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Do wearables require a new kind of ecosystem?

Forrester analyst JP Gownder says tech companies must create a new type of ecosystem for wearables and the Internet of Things (IoT). However, this ecosystem shouldn’t necessarily focus on developers, hardware makers or service companies.

Image Credit: Adafruit (Atmel-powered Gemma)

Rather, Gownder believes it should prioritize brands, healthcare providers, retailers, financial services companies and governments.

“Let’s be honest: A lot of 1.0 wearables devices are ugly, and tech companies aren’t always the best purveyors of fashion,” Gownder writes in a recent blog post. 

”The wristwatch has been around since 1571 – so watches have a deep cultural history into which smartwatches must integrate themselves. Partnerships between wearable vendors and fashion brands [sic] will be critical.”

Similarly, says Gownder, health and fitness wearables must become embedded in the normative healthcare system.

“Having doctors, hospitals, insurance companies, and corporate wellness programs distribute fitness wearables embeds the information collected into the entire healthcare system,” he continues. 

”Doctors can use the data to treat patients, leading to better health outcomes. And consumers can sometimes receive a discount on their health insurance rates by participating.”

Last, but certainly not least, Gownder envisions a retail future where a wearable device owner walks into a store, is greeted by name and offered customized clothing options in his or her own size.

“Yet, this entire wearable scenario depends on adoption of the technology by retailers,” he emphasizes.

However, Gownder remains understandably optimistic about wearables, noting earlier this week in an InformationWeek article that the rapidly evolving technology represents the next logical step in the mobile revolution.

“If done right – with vigorous ecosystems of brands, retailers, healthcare providers, and even governments tapping into their value – wearables will create more efficient and seamless experiences for wearers,” he concludes.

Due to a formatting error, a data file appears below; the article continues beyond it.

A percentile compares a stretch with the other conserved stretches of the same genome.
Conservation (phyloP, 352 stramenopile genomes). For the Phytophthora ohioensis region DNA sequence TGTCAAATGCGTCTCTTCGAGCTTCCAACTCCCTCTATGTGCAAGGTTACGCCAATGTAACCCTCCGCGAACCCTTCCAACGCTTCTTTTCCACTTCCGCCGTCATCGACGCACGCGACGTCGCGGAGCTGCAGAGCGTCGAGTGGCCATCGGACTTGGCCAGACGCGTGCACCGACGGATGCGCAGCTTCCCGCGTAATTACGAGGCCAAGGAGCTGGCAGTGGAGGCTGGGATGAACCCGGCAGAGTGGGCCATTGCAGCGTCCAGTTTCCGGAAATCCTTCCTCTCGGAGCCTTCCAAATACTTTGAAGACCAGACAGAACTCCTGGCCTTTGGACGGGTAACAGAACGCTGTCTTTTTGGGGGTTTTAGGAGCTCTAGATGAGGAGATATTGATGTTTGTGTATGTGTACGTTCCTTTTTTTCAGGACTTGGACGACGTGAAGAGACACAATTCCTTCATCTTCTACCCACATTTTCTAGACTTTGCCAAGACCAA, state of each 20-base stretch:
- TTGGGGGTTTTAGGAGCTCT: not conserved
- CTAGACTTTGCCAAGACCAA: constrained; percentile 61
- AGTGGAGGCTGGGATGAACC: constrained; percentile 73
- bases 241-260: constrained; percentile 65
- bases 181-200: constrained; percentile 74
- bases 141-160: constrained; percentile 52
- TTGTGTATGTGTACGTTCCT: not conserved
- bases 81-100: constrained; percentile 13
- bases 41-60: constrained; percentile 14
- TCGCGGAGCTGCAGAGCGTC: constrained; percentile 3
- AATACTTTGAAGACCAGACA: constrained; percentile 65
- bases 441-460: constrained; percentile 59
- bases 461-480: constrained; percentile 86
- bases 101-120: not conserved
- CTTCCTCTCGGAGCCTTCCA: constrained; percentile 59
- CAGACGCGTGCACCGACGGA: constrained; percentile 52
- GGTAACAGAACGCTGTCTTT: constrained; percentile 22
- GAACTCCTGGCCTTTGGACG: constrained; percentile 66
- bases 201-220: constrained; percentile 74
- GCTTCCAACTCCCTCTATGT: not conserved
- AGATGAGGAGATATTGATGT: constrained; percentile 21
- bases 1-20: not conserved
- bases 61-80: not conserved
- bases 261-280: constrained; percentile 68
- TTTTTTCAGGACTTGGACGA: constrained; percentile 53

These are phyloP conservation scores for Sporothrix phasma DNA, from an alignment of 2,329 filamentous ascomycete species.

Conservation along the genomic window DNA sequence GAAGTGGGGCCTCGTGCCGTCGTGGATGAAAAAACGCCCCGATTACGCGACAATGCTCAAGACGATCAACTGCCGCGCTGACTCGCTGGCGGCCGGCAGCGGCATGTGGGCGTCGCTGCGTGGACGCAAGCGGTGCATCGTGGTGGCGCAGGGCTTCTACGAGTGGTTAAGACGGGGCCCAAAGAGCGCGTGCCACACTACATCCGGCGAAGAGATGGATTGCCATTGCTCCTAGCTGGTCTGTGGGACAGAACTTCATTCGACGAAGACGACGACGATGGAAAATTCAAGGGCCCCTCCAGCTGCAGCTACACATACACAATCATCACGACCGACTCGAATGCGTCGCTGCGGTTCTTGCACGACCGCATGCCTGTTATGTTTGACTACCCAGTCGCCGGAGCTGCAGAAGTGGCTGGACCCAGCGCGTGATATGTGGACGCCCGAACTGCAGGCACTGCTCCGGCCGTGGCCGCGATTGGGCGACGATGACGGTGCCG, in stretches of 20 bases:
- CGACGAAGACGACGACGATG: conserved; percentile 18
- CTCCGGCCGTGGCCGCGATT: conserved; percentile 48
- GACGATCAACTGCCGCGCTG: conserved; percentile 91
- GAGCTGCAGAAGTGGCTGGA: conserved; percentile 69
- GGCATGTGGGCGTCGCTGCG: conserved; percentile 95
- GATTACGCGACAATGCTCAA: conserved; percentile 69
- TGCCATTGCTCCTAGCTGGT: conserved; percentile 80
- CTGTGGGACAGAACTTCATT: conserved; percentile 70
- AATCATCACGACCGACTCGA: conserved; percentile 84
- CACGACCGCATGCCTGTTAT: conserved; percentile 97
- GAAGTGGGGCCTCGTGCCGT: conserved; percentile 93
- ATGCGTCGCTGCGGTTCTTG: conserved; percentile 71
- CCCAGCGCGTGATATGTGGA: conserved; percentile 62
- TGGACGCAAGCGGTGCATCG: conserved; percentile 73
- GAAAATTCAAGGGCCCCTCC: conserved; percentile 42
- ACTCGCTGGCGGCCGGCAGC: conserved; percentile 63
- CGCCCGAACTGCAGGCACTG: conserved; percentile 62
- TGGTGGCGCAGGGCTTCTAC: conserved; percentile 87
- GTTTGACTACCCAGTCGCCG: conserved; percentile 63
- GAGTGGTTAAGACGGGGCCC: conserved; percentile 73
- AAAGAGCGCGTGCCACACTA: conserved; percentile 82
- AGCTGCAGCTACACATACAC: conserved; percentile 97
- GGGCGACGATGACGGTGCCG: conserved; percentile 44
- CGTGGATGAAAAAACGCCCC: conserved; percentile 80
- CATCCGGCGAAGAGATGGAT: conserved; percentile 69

“As consumers discover the value of wearables, technology managers can expect to see employees bringing smartwatches, smartglasses and other wearables into the workplace. For some of these wearables, existing practices for smartphones and tablets (like the use of mobile device management services) can be adjusted to accommodate new wearable devices.”

Forrester explains Wearables 2.0

Forrester analyst JP Gownder says wearable devices will ultimately change the way workers do their jobs and how consumers manage their lives.

“Every day (and surely this week), I talk to inventors, entrepreneurs and established vendors entering the wearables space. The dynamism I encounter in this space reminds me of the early days of the Web in the late 90s,” Gownder writes in a recent blog post.

“Of course many wearable computing concepts and executions will fail, as is true with any new technology movement. [However], Wearables 2.0 will weed out some of these false starts and focus on three success factors.”

First, says the analyst, companies must develop more comprehensive business paradigms. Indeed, if Wearables 1.0 was about creating technologies, Wearables 2.0 is all about crafting rich business models.

Next up is finding a way to continue working within existing institutions.

“Selling fitness wearables to consumers one on one through retail channels might have its merits for dedicated exercise enthusiasts, quantified selfers and those who want to lose weight,” Gownder explains.

“But having doctors, hospitals, insurance companies and corporate wellness programs distribute fitness wearables embeds the information collected into the entire healthcare system… [Clearly], Wearables 2.0 will intersect with the existing institutions of your life in useful ways.”

Last, but certainly not least is creating enterprise value.

“Because of consumerization – the fact that the technology we have at home is often better, faster-moving, more agile, more mobile, etc. than the tech we are issued at work – we tend to assume now that *all* innovation will originate on the consumer side,” he adds.

“Wearables 2.0 will upend that a bit, because the most useful enterprise devices are often highly specialized. Wearables 2.0 will help enterprises provide value to their customers – a key technology benefit in the age of the customer.”